There isn't a drastic difference in the number of estimated possessions that Hopkins and Syracuse play on a 60-minute basis, but there is a notable differential in the estimated possession margin that each team has run with throughout the spring. This is important when viewed in the context of the relative qualities of each team's defensive sides: While Syracuse is yielding a high number of goals on a per game basis (the Orange's scoring defense value ranks 19th nationally), Syracuse isn't doing a bad job of killing defensive opportunities on a per possession basis; Johns Hopkins, contrastingly, is struggling to efficiently end its defensive possessions with stops and its scoring defense ranking aligns much more consistently with the rate that its defensive postures are closing with positive consequences. If the Orange are able to generate an advantage in possession margin, this could create an issue for the Jays: Assuming that (1) Syracuse plays at a conservative plus-three possession advantage, (2) there are approximately 64 possessions in the game, and (3) the teams make defensive stops at a rate that's consistent with each team's defensive performances against opponents ranked in the top 10 in adjusted offensive efficiency, Johns Hopkins would be expected to yield 11 goals to Syracuse while the Orange would only permit eight Hopkins goals to breach its net. If both teams were performing at the same defensive rate, the possession advantage -- considering only defensive output -- would merit Syracuse a net two-goal advantage (an extra goal deposited and an extra goal denied). Thus, from a high level, the comparative strength between Johns Hopkins and Syracuse earns the Orange a margin of error of about a goal in an atmosphere where Syracuse is able to exhibit a positive possession margin against the Jays.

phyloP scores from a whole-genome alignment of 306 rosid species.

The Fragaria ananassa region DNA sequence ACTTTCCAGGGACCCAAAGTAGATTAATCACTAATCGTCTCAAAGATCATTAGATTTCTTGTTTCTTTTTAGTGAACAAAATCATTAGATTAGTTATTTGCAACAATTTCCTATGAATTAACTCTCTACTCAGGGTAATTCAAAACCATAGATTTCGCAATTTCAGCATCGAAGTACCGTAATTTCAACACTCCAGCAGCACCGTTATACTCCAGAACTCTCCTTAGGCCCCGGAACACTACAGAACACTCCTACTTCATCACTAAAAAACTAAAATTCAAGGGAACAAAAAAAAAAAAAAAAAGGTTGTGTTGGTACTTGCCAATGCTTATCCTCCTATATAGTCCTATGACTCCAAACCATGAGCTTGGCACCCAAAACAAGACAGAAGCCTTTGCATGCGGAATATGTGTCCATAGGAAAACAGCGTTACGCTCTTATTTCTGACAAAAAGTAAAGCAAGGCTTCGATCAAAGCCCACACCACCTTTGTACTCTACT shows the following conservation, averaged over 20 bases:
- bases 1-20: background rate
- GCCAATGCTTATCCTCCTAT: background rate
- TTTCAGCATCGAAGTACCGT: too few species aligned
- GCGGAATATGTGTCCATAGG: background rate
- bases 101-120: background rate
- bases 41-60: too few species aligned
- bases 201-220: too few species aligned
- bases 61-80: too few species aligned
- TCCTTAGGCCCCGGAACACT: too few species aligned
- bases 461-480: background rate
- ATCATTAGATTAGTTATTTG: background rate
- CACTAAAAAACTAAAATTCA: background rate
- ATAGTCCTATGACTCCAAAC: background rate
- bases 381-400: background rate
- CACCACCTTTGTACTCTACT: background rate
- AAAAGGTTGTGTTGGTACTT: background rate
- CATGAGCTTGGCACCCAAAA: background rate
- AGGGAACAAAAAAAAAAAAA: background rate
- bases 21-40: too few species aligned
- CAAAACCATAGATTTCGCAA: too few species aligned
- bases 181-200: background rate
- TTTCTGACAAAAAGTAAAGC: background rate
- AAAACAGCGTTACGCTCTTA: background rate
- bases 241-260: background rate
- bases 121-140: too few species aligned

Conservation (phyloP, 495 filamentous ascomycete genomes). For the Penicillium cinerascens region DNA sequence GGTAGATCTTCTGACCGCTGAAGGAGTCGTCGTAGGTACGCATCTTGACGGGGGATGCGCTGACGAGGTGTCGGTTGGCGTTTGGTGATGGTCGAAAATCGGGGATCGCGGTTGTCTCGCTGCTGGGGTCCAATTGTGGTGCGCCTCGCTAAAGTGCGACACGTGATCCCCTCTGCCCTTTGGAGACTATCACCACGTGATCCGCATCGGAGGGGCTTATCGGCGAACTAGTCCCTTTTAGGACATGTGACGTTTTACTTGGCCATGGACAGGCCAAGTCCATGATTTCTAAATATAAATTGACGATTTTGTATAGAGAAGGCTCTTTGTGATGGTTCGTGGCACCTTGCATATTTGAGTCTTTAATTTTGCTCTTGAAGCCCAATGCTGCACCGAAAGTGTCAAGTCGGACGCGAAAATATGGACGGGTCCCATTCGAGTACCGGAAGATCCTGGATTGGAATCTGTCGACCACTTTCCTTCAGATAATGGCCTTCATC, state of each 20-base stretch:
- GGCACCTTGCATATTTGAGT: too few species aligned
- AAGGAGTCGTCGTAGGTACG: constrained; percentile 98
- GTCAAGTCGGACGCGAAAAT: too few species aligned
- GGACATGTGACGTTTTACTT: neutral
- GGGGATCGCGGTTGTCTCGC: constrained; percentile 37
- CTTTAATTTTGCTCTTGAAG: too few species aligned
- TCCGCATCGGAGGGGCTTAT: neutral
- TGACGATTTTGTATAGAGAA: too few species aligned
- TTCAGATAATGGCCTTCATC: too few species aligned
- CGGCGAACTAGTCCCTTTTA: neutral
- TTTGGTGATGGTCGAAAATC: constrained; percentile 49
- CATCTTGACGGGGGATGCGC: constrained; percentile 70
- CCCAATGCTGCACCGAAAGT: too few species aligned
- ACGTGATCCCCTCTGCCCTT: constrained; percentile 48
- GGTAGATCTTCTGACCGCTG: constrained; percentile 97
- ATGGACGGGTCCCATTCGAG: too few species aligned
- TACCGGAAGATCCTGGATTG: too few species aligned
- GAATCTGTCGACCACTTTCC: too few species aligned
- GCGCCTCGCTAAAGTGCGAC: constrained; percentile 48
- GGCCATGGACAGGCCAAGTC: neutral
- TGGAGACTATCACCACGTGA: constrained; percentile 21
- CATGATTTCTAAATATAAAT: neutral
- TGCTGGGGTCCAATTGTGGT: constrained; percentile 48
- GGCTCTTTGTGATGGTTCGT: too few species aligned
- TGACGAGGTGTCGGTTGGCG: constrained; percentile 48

Two Things